Skip to main page content
Access keys NCBI Homepage MyNCBI Homepage Main Content Main Navigation
Meta-Analysis
, 19 (1), 131

The Effects of Acupuncture on Pregnancy Outcomes of in Vitro Fertilization: A Systematic Review and Meta-Analysis

Affiliations
Meta-Analysis

The Effects of Acupuncture on Pregnancy Outcomes of in Vitro Fertilization: A Systematic Review and Meta-Analysis

Zheng-Yun Xie et al. BMC Complement Altern Med.

Abstract

Background: The effects of acupuncture on in vitro fertilization (IVF) outcomes remain controversial. And the variation in participant, interventions, outcomes studied, and trial design may relate to the efficacy of adjuvant acupuncture.

Methods: We searched digital databases for relevant studies, including Embase, PubMed, Cochrane Library and some Chinese databases up to December 2018, for randomized controlled trials (RCTs) evaluating the effects of acupuncture on women undergoing IVF. We included studies with intervention groups using needling, and control groups consisting of no acupuncture or sham (placebo) acupuncture. Primary outcomes were clinical pregnancy rate (CPR) and live birth rate (LBR). Meta-regression and subgroup analysis were conducted on the basis of eight pre-specified covariates to investigate the variances of the effects of adjuvant acupuncture on pregnancy rates and the sources of heterogeneity.

Results: Twenty-seven studies with 6116 participants were included. The pooled clinical pregnancy rate (CPR) from all of acupuncture groups was significantly greater than that of control groups (RR 1.21, 95% CI: 1.07-1.38), whereas the pooled live birth rate (LBR) was not. Meta-regression subgroup analysis showed a more significant benefit of acupuncture for repeated IVF cycle proportion (number of women with a history of prior unsuccessful IVF attempt divided by number of women included in each trial) ≥ 50% group (CPR: RR 1.60, 95% CI: 1.28-2.00; LBR: RR 1.42, 95% CI: 1.05-1.92), and this covariate explained most of the heterogeneity (CPR and LBR: adjusted R2 = 100 and 87.90%). Similar results were found between CPR and number of acupuncture treatments (CPR: p = 0.002, adjusted R2 = 51.90%), but not LBR.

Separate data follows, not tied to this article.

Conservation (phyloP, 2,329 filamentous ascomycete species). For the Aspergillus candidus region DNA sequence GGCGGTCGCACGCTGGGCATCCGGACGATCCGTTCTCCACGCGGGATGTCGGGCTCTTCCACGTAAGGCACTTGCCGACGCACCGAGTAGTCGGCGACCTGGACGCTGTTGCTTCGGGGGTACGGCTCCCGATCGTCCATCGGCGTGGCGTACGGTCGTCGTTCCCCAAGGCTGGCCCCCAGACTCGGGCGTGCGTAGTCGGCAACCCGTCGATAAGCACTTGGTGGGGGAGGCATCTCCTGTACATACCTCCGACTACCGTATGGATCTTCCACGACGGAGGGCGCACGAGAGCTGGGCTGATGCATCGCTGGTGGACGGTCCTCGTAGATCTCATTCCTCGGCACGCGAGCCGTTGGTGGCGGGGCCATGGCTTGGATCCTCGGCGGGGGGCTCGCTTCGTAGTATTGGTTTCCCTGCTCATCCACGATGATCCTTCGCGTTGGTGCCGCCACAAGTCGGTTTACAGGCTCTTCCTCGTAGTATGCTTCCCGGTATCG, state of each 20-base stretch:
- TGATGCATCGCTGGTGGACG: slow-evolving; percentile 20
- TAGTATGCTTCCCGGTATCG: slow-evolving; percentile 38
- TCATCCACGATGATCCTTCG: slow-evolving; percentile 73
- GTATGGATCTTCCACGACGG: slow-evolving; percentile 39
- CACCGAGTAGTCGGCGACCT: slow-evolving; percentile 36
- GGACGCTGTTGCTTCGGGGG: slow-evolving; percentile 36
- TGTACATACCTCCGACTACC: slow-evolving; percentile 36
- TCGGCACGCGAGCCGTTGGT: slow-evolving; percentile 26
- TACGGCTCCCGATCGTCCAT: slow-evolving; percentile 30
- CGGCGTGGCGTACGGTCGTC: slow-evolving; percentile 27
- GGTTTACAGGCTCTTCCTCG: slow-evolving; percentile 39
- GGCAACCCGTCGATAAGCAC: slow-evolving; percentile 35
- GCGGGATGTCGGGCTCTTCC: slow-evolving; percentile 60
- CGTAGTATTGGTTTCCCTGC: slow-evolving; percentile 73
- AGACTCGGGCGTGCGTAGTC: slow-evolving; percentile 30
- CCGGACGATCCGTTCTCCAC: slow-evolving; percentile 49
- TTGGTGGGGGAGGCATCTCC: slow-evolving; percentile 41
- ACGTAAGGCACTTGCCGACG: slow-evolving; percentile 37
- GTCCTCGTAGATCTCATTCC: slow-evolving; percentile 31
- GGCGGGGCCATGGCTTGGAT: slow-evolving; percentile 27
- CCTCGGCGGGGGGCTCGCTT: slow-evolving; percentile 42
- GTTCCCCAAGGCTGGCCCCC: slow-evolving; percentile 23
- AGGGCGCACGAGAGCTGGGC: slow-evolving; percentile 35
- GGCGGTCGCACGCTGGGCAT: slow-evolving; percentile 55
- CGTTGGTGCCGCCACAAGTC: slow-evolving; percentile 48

Conclusions: Our analysis finds a benefit of acupuncture for IVF outcomes in women with a history of unsuccessful IVF attempt, and number of acupuncture treatments is a potential influential factor. Given the poor reporting and methodological flaws of existing studies, studies with larger scales and better methodologies are needed to verify these findings.

Keywords: Acupuncture; Clinical pregnancy rate; In vitro fertilization; Live birth rate; Systematic review.

Conflict of interest statement

All authors declare that they have no competing interests.

Figures

Fig. 1
Fig. 1
Risk of bias graph (a) and risk of bias summary (b) based on review authors’ judgments about each risk of bias item
Fig. 2
Fig. 2
Effect of acupuncture on the clinical pregnancy rates in women undergoing IVF. Villahermosa 2013 had one acupuncture group and two control groups (sham acupuncture group and no intervention control group), two control groups were grouped separately for relevant subgroup analysis, and when calculated the total pooled risk ratio (RR), we took them together
Fig. 3
Fig. 3
Effect of acupuncture on the live birth rates in women undergoing IVF
Fig. 4
Fig. 4
Meta-regression between the effects of acupuncture on clinical pregnancy rates (a)/ live birth rates (b) and repeated IVF cycle proportion as a single continuous covariate
Fig. 5
Fig. 5
The funnel plot for the 27 eligible studies (Begg’s and Egger’s test, p = 0.006). The studies are separated into two groups by No. of acupuncture treatments either one or more than one
Fig. 6
Fig. 6
The result of cumulative meta-analysis based on sample size

Similar articles

See all similar articles

Cited by 2 PubMed Central articles

References

    1. Datta J, Palmer MJ, Tanton C, Gibson LJ, Jones KG, Macdowall W, Glasier A, Sonnenberg P, Field N, Mercer CH, et al. Prevalence of infertility and help seeking among 15 000 women and men. Human reproduction (Oxford, England) 2016;31(9):2108–2118. doi: 10.1093/humrep/dew123. - DOI - PMC - PubMed
    1. Zegers-Hochschild F, Adamson GD, Dyer S, Racowsky C, de Mouzon J, Sokol R, Rienzi L, Sunde A, Schmidt L, Cooke ID, et al. The international glossary on infertility and fertility care, 2017. Fertil Steril. 2017;108(3):393–406. doi: 10.1016/j.fertnstert.2017.06.005. - DOI - PubMed
    1. Adamson GD, de Mouzon J, Chambers GM, Zegers-Hochschild F, Mansour R, Ishihara O, Banker M, Dyer S. International Committee for Monitoring Assisted Reproductive Technology: world report on assisted reproductive technology, 2011. Fertil Steril. 2018;110(6):1067–1080. doi: 10.1016/j.fertnstert.2018.06.039. - DOI - PubMed
    1. Kissin DM, Kawwass JF, Monsour M, Boulet SL, Session DR, Jamieson DJ. Assisted hatching: trends and pregnancy outcomes, United States, 2000-2010. Fertil Steril. 2014;102(3):795–801. doi: 10.1016/j.fertnstert.2014.06.013. - DOI - PMC - PubMed
    1. De Geyter C, Calhaz-Jorge C, Kupka MS, Wyns C, Mocanu E, Motrenko T, Scaravelli G, Smeenk J, Vidakovic S, Goossens V. ART in Europe, 2014: results generated from European registries by ESHRE: the European IVF-monitoring consortium (EIM) for the European Society of Human Reproduction and Embryology (ESHRE) Hum Reprod. 2018;33(9):1586–1601. doi: 10.1093/humrep/dey242. - DOI - PubMed
Feedback